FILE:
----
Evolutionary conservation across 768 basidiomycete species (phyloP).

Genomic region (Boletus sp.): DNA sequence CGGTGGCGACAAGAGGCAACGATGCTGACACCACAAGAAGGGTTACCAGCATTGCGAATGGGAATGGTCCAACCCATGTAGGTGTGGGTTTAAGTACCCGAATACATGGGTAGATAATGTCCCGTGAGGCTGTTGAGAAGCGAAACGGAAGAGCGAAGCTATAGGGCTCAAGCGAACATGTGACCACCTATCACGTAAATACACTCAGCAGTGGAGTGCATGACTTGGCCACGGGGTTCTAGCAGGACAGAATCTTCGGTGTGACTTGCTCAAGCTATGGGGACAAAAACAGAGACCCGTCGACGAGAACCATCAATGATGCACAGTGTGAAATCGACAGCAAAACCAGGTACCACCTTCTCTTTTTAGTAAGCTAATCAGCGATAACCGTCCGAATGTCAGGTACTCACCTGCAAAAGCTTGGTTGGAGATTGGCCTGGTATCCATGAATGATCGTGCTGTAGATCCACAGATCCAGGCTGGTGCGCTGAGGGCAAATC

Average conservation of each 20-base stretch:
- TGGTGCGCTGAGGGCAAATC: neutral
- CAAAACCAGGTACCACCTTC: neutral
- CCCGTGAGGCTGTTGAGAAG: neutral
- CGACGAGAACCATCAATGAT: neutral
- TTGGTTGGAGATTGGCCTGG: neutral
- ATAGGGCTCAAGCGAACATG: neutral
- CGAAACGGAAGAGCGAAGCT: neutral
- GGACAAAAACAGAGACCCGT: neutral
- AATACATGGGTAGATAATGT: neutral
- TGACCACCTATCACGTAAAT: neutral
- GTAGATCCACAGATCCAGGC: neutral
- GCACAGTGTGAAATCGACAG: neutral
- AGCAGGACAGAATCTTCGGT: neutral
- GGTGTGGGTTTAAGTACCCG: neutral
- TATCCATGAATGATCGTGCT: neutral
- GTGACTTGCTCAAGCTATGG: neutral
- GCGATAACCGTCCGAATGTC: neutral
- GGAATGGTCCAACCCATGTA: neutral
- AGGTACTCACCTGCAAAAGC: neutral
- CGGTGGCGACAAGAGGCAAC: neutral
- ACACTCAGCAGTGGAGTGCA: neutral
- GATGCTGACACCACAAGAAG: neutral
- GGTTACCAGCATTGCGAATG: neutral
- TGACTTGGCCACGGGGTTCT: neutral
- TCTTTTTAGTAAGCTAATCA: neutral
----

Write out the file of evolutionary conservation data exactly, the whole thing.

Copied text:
Evolutionary conservation across 768 basidiomycete species (phyloP).

Genomic region (Boletus sp.): DNA sequence CGGTGGCGACAAGAGGCAACGATGCTGACACCACAAGAAGGGTTACCAGCATTGCGAATGGGAATGGTCCAACCCATGTAGGTGTGGGTTTAAGTACCCGAATACATGGGTAGATAATGTCCCGTGAGGCTGTTGAGAAGCGAAACGGAAGAGCGAAGCTATAGGGCTCAAGCGAACATGTGACCACCTATCACGTAAATACACTCAGCAGTGGAGTGCATGACTTGGCCACGGGGTTCTAGCAGGACAGAATCTTCGGTGTGACTTGCTCAAGCTATGGGGACAAAAACAGAGACCCGTCGACGAGAACCATCAATGATGCACAGTGTGAAATCGACAGCAAAACCAGGTACCACCTTCTCTTTTTAGTAAGCTAATCAGCGATAACCGTCCGAATGTCAGGTACTCACCTGCAAAAGCTTGGTTGGAGATTGGCCTGGTATCCATGAATGATCGTGCTGTAGATCCACAGATCCAGGCTGGTGCGCTGAGGGCAAATC

Average conservation of each 20-base stretch:
- TGGTGCGCTGAGGGCAAATC: neutral
- CAAAACCAGGTACCACCTTC: neutral
- CCCGTGAGGCTGTTGAGAAG: neutral
- CGACGAGAACCATCAATGAT: neutral
- TTGGTTGGAGATTGGCCTGG: neutral
- ATAGGGCTCAAGCGAACATG: neutral
- CGAAACGGAAGAGCGAAGCT: neutral
- GGACAAAAACAGAGACCCGT: neutral
- AATACATGGGTAGATAATGT: neutral
- TGACCACCTATCACGTAAAT: neutral
- GTAGATCCACAGATCCAGGC: neutral
- GCACAGTGTGAAATCGACAG: neutral
- AGCAGGACAGAATCTTCGGT: neutral
- GGTGTGGGTTTAAGTACCCG: neutral
- TATCCATGAATGATCGTGCT: neutral
- GTGACTTGCTCAAGCTATGG: neutral
- GCGATAACCGTCCGAATGTC: neutral
- GGAATGGTCCAACCCATGTA: neutral
- AGGTACTCACCTGCAAAAGC: neutral
- CGGTGGCGACAAGAGGCAAC: neutral
- ACACTCAGCAGTGGAGTGCA: neutral
- GATGCTGACACCACAAGAAG: neutral
- GGTTACCAGCATTGCGAATG: neutral
- TGACTTGGCCACGGGGTTCT: neutral
- TCTTTTTAGTAAGCTAATCA: neutral